Fast, disk space efficient package manager
- Fast. As fast as npm and Yarn.
- Efficient. One version of a package is saved only ever once on a disk.
- Great for multi-package repositories (a.k.a. monorepos). See the recursive commands.
- Strict. A package can access only dependencies that are specified in its
- Deterministic. Has a lockfile called
- Works everywhere. Works on Windows, Linux and OS X.
- Aliases. Install different versions of the same package or import it using a different name.
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Table of Contents
- Frequently Asked Questions
- Awesome list
pnpm uses hard links and symlinks to save one version of a module only ever once on a disk. When using npm or Yarn for example, if you have 100 projects using the same version of lodash, you will have 100 copies of lodash on disk. With pnpm, lodash will be saved in a single place on the disk and a hard link will put it into the
node_modules where it should be installed.
As a result, you save gigabytes of space on your disk and you have a lot faster installations! If you'd like more details about the unique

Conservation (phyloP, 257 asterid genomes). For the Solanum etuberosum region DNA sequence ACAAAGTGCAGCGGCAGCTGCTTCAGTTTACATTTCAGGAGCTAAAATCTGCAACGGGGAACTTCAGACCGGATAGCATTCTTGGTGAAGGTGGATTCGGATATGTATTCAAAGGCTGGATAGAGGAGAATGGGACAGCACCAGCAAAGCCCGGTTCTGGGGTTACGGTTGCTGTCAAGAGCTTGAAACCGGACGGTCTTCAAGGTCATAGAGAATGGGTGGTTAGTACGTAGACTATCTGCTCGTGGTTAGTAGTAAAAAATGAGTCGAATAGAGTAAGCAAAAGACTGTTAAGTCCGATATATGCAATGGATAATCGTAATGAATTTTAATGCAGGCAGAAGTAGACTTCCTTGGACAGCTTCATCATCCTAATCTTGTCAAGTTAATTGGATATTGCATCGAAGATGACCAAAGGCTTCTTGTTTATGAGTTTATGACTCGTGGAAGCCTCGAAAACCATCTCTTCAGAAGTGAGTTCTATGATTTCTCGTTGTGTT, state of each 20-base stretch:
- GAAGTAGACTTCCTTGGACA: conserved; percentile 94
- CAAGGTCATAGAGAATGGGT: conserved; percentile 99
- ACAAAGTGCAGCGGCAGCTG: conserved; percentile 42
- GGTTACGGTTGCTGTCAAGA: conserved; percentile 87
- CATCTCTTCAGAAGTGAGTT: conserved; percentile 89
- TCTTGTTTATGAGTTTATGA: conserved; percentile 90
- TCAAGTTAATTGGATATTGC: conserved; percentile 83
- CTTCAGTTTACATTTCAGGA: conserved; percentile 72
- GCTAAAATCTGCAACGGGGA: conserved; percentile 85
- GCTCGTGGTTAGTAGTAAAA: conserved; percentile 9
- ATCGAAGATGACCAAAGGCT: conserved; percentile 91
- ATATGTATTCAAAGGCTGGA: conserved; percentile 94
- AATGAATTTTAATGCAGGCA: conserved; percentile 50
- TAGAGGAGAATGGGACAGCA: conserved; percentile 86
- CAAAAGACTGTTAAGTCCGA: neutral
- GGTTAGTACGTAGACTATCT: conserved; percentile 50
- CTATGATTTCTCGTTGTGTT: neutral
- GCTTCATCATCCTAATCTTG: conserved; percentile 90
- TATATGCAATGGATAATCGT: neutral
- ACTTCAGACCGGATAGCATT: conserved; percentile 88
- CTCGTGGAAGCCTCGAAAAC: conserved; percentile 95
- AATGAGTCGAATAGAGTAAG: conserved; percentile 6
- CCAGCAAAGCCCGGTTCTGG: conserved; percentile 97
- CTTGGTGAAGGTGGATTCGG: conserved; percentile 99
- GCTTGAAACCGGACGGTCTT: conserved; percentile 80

node_modules structure that pnpm creates and why it works fine with the Node.js ecosystem, read this small article: Why should we use pnpm?
Using a standalone script:
curl -L https://unpkg.com/@pnpm/self-installer | node
npm install -g pnpm
Once you first installed pnpm, you can upgrade it using pnpm:
pnpm install -g pnpm
Do you wanna use pnpm on CI servers? See: Continuous Integration.
Just use pnpm in place of npm. For instance, to install run:
pnpm install lodash
For more advanced usage, read pnpm CLI on our website.
For using the programmatic API, use pnpm's engine: supi.
npm has a great package runner called npx. pnpm offers the same tool via the
pnpx command. The only difference is that
pnpx uses pnpm for installing packages.
The following command installs a temporary create-react-app and calls it, without polluting global installs or requiring more than one step!
pnpx create-react-app my-cool-new-app
pnpm is faster than npm and Yarn. See this benchmark which compares the three package managers on different types of applications.
Here are the benchmarks on a React app: